10 Things I’ve Learned Traveling To 50 Countries Before Age 25


The truth is, I never planned to travel to a certain number of countries before the age of 25, it just sort of happened (I’m 24 now). I’ve been incredibly blessed and privileged to have had these opportunities to explore our beautiful world. Although I’ve learned the following 10 lessons primarily from my travels, I hope they are enlightening, helpful, and useful to you not only when traveling, but in your daily life as well.

1Smiling at someone can literally change your life.

This one is quite simple and anyone can do it, as the smile is one of the universal languages of our world. When you’ve arrived to a new place, especially as a solo traveler, and someone smiles at you in passing, it is a tremendous welcome. But not only does it welcome you, it immediately begins shaping the rest of your experiences in that place. On the flip side, when you smile at locals as a perpetual foreigner in a new place, it illustrates respect and gratitude. You can try this out right now if you like; look up, find the closest person to you, and smile at them. Whether smiling at someone in your hometown, a guest in your community, or the woman at immigration who’s having a bad day, a little bit truly goes further than you can imagine. And as you cultivate this skill and belief, you will begin to uncover its power.

2Learn from the kids on the soccer field.

Bask in the joy of the kids running around a dirt field with a worn out ball, learning a lesson in materialism and its relation to happiness. Observe the man cooking street food next to your hostel, setting up his cart and meticulously preparing a local favorite, gaining perspective on hard work and opportunity. Converse with the Dutch woman at your hostel about the adventure she had in Tunisia that changed her opinion of European politics. Everybody can teach you something, but the lesson doesn’t always come in a direct, apparent way. From conversation and linguistic expression to observation and consideration, lessons are everywhere and everyone is always teaching. Open your eyes, your heart, your soul to this, and you will feel illuminated in all that you learn.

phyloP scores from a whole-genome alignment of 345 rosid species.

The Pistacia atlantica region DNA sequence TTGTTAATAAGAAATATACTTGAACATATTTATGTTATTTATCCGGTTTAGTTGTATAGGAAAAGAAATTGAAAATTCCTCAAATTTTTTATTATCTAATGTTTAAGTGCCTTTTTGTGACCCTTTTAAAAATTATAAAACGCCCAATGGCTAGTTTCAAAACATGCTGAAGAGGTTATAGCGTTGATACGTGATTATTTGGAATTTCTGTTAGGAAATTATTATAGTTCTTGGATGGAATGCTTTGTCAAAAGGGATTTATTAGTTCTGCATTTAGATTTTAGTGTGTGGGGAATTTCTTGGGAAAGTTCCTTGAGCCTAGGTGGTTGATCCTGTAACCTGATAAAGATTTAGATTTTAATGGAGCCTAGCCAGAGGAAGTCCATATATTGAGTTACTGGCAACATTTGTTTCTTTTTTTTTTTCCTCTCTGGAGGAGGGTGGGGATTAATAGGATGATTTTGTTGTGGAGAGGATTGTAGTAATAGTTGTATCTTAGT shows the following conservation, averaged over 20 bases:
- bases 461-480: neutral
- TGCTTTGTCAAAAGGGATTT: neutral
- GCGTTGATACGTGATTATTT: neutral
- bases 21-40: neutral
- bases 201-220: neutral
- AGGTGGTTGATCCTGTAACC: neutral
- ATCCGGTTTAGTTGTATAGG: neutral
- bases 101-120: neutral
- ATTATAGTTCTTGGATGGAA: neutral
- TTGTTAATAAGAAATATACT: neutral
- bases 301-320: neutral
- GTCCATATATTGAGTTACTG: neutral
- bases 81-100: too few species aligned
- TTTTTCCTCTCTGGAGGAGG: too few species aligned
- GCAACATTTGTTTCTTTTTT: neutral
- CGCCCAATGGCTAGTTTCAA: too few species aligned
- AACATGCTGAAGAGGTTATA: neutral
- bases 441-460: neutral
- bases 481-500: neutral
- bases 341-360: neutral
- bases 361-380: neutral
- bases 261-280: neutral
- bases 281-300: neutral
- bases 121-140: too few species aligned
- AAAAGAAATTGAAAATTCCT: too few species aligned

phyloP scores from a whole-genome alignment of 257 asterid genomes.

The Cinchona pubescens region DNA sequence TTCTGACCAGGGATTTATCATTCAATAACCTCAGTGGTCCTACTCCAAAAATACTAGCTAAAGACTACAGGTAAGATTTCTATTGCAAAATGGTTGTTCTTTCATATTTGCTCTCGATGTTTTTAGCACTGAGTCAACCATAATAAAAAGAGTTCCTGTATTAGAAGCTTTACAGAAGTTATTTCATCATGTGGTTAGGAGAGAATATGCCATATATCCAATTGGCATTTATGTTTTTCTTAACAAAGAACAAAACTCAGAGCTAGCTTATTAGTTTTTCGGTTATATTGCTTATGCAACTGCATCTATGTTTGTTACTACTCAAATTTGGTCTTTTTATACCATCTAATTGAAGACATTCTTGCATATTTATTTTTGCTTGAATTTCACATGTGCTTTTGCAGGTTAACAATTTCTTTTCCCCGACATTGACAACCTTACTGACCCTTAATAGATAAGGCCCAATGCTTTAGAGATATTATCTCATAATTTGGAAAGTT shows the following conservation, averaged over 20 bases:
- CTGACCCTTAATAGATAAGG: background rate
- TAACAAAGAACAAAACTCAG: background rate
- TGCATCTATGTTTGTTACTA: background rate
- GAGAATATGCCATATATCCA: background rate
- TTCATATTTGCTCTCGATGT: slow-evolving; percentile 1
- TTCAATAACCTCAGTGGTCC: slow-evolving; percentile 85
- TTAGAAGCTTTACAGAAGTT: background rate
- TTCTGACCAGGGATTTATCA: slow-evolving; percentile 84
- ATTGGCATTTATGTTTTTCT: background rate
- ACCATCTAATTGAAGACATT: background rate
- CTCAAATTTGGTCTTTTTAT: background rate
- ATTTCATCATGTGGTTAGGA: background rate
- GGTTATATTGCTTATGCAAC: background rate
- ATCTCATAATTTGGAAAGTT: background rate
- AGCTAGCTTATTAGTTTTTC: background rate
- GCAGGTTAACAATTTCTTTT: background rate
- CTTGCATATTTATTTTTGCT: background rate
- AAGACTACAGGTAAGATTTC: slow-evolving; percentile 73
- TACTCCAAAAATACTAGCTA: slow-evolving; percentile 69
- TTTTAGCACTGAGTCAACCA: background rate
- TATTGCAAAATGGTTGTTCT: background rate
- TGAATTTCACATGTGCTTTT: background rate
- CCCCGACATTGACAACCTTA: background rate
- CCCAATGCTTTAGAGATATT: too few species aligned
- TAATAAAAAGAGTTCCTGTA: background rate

3Don’t just go there. Be there.

This one is quite straightforward, but it bears saying: to live fully, focus on living in every moment. The mind has a tendency to wander and take circuitous routes to thoughts that are not applicable to the moment you’re in. When I find myself out of the moment, I try to slow down and focus on my breath. While doing so I recognize the moment that I am in and express gratitude. Life is but a collection of moments and every moment is impermanent. Do your best to be present in each one and fully enjoy it.

4Everybody has kindness to share.

Our society at large unfortunately tends to cultivate individuals that close themselves off by going about their daily business with blinders on. This causes people who need help to not ask for it out of fear or shame. Connection is an innate human desire and yet we live in a world in which most individuals tend to ‘stay in their own lane.’ This is by no means how it has to be. To break through, you must open yourself to receiving kindness from others. The best way I know to do this is simply to trust people. Now, I am by no means advocating for jumping in the cab of the first driver that hollers when you leave the airport who may be trying to get a higher-than-normal price. Instead, you should be unafraid to reach out, be unafraid to ask for help, and when that help comes, accept it graciously and with gratitude. I’ve had so many adventures that began with a tiny, by-chance meeting and ended in beautiful experiences. Trust in others, and watch your wealth in experiences compound.

5Anxiety won’t make the taxi go faster.